Extended families find ways to house multi-generations, whether it’s large parcels of land and multiple lots or reconfiguring home layouts.

When Megan McLeod was looking for a farm to buy in the Muskoka region where she lives and works, she knew she wasn’t the only one searching for a large property. She was part of a broader uptick in buyers seeking properties that would accommodate multi-generational families.

For McLeod, a Senior Vice-President of Sales at Sotheby’s International Realty Canada, the sprawling 10-acre farm she bought is perfect. It will allow her to keep her aging parents close by, and because the acreage is large enough — and zoned accordingly — a second, smaller home can be built on it.

“My mother would be on the same property and she’d have her independent five-bedroom home, his own property in Mont-Tremblant, in the Laurentians, has a three-bedroom main house and a two-bedroom antique log cabin that he restored to its former glory. Over the past two years, the rustic hideaway — replete with a stone fireplace and an elk-antler chandelier — has functioned, in turns, as a guesthouse, home office and Covid-bubble accommodations, and space, but I’d be just steps away,” says McLeod, who is a certified home stager. For the last year and a half, she reports, there has been a trend back to bigger spaces that would house multiple generations under one roof.

However, Sotheby’s International Realty Canada real estate broker® Herbie Ratsch in Quebec forewarns those on the lookout for large parcels of land with multiple dwellings on-site. According to Ratsch, they’re likely to encounter an “incredibly low supply” of such properties. But that’s not a reason to be deterred, he assures them. “Is there the perfect design right now? No. Can you build it? Yes, you can — by having multiple lots or larger parcels of land.”

For example, instead of having a single depending on his family’s needs. “Where we are, the ski hill is the bullseye. At the ski hill, you can get one or two acres. Then a bit farther, land goes up to three to five acres. Within a 20-minute drive from the ski hill, you can get thousands of acres,” says Ratsch.“I’ve got two properties that are 100 percent private lakes — sites that make for a mega-family compound.”

In Alberta, in a market like Canmore, where space is limited and outbuildings are rare, homeowners are addressing the problem of housing their extended families through interior layout changes. In one household, for example, the owners converted the lower level of their10,000-square-foot home to a grandkids-only zone. “It’s going to be the family mountain retreat,” notes Chris Vincent, a Senior Vice-President of Sales at Sotheby’s International Realty Canada. With eight custom built-in bunks, pocket doors dividing the washroom, and a games room off the bunk room, the kids’ area is perfect for letting the family’s younger generation run wild.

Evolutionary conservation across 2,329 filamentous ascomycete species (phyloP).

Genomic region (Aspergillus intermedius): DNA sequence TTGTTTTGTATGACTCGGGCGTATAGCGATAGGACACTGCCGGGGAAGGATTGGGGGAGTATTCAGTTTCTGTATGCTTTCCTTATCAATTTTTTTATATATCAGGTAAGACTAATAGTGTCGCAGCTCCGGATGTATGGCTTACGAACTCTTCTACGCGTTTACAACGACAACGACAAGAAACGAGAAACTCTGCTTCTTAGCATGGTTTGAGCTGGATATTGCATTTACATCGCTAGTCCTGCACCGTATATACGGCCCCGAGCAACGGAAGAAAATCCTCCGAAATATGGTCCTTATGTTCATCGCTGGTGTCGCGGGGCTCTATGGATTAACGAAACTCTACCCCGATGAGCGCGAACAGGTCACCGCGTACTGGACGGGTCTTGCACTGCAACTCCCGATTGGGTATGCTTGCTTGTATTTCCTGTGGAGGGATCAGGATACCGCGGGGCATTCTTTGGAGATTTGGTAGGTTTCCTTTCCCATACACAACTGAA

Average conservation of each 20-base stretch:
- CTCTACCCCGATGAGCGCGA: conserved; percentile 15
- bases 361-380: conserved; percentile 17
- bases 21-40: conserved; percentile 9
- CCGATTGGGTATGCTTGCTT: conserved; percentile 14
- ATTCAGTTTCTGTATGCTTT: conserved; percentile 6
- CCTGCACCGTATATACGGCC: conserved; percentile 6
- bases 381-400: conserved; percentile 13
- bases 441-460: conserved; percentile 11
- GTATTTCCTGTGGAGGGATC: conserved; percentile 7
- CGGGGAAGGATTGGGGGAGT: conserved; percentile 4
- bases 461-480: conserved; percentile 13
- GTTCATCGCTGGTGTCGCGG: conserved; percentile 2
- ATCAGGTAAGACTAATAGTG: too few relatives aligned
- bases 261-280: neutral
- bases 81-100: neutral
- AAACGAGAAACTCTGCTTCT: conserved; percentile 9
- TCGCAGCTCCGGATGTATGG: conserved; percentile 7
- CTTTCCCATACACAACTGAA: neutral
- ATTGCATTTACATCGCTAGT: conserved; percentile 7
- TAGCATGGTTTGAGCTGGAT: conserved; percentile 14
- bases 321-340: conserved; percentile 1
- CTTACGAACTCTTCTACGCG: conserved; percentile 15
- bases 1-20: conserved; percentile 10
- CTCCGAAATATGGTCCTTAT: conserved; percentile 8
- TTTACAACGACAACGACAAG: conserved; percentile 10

“The adults can be upstairs at the bar[overlooking mountain vistas],” says Vincent. “The kids don’t need those views.”Meanwhile, in Ontario’s Muskoka region, large families are innovating in much the same way — indoors. At one property, situated along Mississauga Lake in the Kawarthas, four identical suites were designed to house four visiting adult children with families. “Each suite has a master, a kids’ bedroom, balcony, bathroom and a view of the lake,” says McLeod. “Nobody’s fighting over which room they get on the weekend. They all get the same view and their own two Muskoka chairs out on the balcony!”

There’s another great benefit to owning a property with wide-open spaces. Homeowners can get creative about how to use it. According to McLeod, during the pandemic, there has been a trend among her clients toward self-sufficiency, which surprised her — and was contagious.“That’s why I bought my farm,” McLeod admits, laughing. “I can survive on my veggies and my eggs if I have to.”

It’s an ethos shift that’s happening across the country and finding its way into how people use their recreational properties, too.

“A lot of people are looking to the future,” says Gina Stockwell, a Senior Vice-President of Sales at Sotheby’s International Realty Canada, on B.C.’s Sunshine Coast. “We have lots of farms [here] and I’m finding that, because of Covid, there are people wanting to be more self-sufficient. I think we’re going to be seeing that now, [given] the extreme weather we’ve been having, and inflation. It’s really disrupting the supply chain.”

Stockwell says too that, alongside the garden beds lush with vegetables are chicken coops, workshops and wells at the properties of her clients who are after a truly off-grid experience. She is also noticing that more and more homeowners are setting up yurts for house guests as a way to maximize the local mild climate and wide range of outdoor-adventure options, whether it’s golfing for the grandparents or sending the grandkids to rip down the mountain bike park.

And at day’s end, there’s no better place for a multi-generational family to gather and create generations of memories than a beautiful expansive space. Another bonus is the area’s proximity to the ocean and the mountains, so there will always be a fantastic view. “You can have it all,” says Stockwell, “which is pretty fantastic!”

By Katherine Laidlaw –  *This article originally appeared in INSIGHT: The Art of Living | Spring 2022.


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